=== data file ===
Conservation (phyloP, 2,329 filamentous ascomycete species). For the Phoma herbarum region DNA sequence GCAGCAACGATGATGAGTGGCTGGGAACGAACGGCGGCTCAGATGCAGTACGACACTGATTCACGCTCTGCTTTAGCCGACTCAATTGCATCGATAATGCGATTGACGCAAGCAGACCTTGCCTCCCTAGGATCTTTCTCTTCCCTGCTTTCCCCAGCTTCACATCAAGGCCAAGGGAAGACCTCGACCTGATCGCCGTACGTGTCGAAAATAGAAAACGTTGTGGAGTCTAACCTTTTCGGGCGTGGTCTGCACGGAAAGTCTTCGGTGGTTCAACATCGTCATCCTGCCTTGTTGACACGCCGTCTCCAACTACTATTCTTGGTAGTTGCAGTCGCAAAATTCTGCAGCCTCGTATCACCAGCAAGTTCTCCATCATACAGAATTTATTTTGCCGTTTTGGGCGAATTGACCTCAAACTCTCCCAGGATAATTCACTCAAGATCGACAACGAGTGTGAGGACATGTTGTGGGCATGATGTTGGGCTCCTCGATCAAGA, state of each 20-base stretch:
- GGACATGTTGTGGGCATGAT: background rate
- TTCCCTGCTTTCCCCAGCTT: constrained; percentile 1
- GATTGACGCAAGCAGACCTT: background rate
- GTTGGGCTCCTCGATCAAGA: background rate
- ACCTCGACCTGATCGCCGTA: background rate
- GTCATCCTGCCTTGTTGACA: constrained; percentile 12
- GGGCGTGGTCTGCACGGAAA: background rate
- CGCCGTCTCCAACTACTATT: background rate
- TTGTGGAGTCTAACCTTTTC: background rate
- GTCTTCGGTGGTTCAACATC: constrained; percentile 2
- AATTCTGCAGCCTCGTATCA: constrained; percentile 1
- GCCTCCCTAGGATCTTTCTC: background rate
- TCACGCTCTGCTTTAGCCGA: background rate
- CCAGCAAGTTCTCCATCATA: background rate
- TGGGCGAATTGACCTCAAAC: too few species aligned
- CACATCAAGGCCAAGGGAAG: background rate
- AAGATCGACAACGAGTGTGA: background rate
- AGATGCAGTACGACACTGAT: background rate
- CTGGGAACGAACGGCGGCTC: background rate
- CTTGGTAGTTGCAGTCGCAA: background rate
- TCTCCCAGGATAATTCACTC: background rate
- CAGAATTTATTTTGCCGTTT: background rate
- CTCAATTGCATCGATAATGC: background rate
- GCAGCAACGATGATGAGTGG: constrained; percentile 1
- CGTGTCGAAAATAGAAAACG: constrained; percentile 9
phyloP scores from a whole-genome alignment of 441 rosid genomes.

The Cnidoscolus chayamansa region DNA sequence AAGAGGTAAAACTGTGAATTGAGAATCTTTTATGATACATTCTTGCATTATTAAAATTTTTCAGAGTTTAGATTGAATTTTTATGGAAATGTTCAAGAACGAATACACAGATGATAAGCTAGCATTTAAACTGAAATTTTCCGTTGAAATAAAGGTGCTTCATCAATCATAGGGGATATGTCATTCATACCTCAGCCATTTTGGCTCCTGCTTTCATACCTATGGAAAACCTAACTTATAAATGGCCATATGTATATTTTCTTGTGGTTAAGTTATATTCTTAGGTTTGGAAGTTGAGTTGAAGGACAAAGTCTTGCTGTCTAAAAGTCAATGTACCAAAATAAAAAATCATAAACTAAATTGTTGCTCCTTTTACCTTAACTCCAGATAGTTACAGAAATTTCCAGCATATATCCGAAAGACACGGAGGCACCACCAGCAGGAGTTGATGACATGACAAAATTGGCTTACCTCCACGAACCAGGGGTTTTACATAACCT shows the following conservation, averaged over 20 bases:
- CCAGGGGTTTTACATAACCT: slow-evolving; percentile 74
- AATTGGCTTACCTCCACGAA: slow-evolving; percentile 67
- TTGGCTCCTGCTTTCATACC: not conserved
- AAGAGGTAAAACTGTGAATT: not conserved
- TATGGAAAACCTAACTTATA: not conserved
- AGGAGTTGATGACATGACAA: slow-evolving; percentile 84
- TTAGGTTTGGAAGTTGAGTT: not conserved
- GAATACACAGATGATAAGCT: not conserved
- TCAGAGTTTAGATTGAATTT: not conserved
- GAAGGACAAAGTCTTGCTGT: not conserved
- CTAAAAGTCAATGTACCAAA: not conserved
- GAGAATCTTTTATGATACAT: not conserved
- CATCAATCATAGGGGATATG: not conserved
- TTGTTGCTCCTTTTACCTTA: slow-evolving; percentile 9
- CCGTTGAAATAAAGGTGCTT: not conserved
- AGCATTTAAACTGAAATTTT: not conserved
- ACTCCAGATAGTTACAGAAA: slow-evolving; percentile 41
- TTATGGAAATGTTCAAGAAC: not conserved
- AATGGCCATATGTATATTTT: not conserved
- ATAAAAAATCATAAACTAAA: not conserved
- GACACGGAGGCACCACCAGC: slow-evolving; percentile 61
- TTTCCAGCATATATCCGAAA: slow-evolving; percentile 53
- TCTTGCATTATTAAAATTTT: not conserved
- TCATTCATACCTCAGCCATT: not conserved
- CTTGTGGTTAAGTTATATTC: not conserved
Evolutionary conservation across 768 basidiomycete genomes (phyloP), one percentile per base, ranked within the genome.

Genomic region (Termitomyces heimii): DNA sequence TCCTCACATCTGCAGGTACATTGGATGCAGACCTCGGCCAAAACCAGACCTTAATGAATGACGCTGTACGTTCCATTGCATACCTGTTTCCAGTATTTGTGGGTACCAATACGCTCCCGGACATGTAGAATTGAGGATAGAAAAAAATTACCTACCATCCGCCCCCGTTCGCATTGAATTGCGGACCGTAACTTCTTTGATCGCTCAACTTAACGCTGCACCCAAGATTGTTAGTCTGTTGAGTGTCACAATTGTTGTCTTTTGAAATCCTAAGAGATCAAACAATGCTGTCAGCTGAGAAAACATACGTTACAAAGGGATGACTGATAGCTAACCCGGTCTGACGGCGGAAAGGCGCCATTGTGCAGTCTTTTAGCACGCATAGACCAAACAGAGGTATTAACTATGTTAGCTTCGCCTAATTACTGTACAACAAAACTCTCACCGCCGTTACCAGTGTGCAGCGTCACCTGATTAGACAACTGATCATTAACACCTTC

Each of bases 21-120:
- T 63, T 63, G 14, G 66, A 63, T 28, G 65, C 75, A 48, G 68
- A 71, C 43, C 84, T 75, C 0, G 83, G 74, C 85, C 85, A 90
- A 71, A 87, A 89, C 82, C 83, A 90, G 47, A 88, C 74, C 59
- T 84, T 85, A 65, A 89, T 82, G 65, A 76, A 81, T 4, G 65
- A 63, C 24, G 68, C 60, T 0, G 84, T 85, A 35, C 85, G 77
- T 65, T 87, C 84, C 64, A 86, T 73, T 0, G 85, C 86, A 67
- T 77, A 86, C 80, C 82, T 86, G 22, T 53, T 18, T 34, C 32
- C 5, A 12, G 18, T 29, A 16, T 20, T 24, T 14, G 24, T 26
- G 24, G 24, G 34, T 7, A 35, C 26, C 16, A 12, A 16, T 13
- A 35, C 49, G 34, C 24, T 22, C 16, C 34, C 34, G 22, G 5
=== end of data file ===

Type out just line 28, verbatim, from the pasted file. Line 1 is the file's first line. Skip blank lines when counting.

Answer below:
The Cnidoscolus chayamansa region DNA sequence AAGAGGTAAAACTGTGAATTGAGAATCTTTTATGATACATTCTTGCATTATTAAAATTTTTCAGAGTTTAGATTGAATTTTTATGGAAATGTTCAAGAACGAATACACAGATGATAAGCTAGCATTTAAACTGAAATTTTCCGTTGAAATAAAGGTGCTTCATCAATCATAGGGGATATGTCATTCATACCTCAGCCATTTTGGCTCCTGCTTTCATACCTATGGAAAACCTAACTTATAAATGGCCATATGTATATTTTCTTGTGGTTAAGTTATATTCTTAGGTTTGGAAGTTGAGTTGAAGGACAAAGTCTTGCTGTCTAAAAGTCAATGTACCAAAATAAAAAATCATAAACTAAATTGTTGCTCCTTTTACCTTAACTCCAGATAGTTACAGAAATTTCCAGCATATATCCGAAAGACACGGAGGCACCACCAGCAGGAGTTGATGACATGACAAAATTGGCTTACCTCCACGAACCAGGGGTTTTACATAACCT shows the following conservation, averaged over 20 bases: